Women with overactive bladder were instructed on how to use a transcutaneous-PTNS at home by an experienced nurse. Each participant was asked to complete a 20-minute session per day for a duration of 3 months. Maintenance treatment option of daily 20-minutes was offered to those who responded to the initial therapy. Dr. Peyronnet and colleagues evaluated following criteria: participants’ perception of symptom improvement based on the visual analogic scale (0 to 10) and discontinuation rate. In addition, change in Urinary symptom profile score, the number of urinary incontinence episodes and maximum voided volume were estimated as secondary outcome measures.
The sample size included 62 females with and without a diagnosis of overactive bladder (85.5% has reported UI and 14.5% of participants didn’t report any urinary symptoms). Baseline urodynamics showed that the majority of study participants had detrusor overactivity (71.1%) and failed previous antimuscarinic therapy (67.7%). Data analysis demonstrated that the mean impression of improvement was 4.8 ( at 3-month follow up (Figure 1). While mean voided volume have increased from 309.2 ( 213.3) ml (p=0.02), the number of OAB episodes has decreased from 4.9 to 3.4 per day (p=0.002).
46.9% of participants have discontinued study therapy at 12-week follow up assessment (Figure 2).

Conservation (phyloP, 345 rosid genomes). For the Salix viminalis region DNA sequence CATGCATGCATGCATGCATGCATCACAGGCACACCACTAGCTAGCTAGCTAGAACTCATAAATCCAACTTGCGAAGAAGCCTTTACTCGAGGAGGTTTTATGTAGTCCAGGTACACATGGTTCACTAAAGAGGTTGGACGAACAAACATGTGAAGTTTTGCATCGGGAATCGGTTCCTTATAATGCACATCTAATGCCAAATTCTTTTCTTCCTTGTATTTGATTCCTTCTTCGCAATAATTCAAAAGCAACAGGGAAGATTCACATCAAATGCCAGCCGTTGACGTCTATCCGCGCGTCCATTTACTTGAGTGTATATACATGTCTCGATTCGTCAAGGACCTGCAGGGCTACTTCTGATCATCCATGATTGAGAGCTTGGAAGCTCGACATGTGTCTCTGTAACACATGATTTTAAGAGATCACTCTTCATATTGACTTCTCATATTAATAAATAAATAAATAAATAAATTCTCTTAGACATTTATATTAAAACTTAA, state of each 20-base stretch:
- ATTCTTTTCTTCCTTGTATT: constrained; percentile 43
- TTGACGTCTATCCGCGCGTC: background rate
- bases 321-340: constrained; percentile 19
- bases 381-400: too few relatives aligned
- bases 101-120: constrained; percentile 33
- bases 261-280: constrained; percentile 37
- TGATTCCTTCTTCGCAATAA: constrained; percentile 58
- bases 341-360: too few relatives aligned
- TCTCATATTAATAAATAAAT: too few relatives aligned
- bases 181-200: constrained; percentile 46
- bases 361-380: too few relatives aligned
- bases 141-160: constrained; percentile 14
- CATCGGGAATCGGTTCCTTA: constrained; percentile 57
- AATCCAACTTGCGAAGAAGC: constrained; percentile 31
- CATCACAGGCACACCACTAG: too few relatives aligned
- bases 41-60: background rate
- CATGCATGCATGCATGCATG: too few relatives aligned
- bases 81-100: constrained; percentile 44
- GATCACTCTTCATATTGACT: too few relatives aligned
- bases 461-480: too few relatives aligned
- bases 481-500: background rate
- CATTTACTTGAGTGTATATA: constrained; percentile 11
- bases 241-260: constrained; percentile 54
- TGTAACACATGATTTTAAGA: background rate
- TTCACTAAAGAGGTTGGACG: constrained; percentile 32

The study showed that transcutaneous-PTNS is effective in the treatment of OAB in females. Future research is needed to estimate the safety and cost-effectiveness of this line of therapy compared to percutaneous-PTNS.
Presented by: Benoit Peyronnet, MD, The University of Rennes
Co-authors: Nelly Senal, MD, Quentin Alimi, MD, Lorene Mathieu, MD, Juliette Hascoet, MD, Isabelle Bonan, MD Ph.D., Andrea Manunta, MD, Jacqeues Kerdraon, MD
University of Rennes
Written by: Hanna Stambakio, BS, Clinical Research Coordinator, Division of Urology, University of Pennsylvania, Twitter: @AStambakio at the Society of Urodynamics, Female Pelvic Medicine & Urogenital Reconstruction Winter Meeting, SUFU 2019, February 26 - March 2, 2019, Miami, Florida
Edited by: Susan Small, RPh, Digital Science Press, Inc.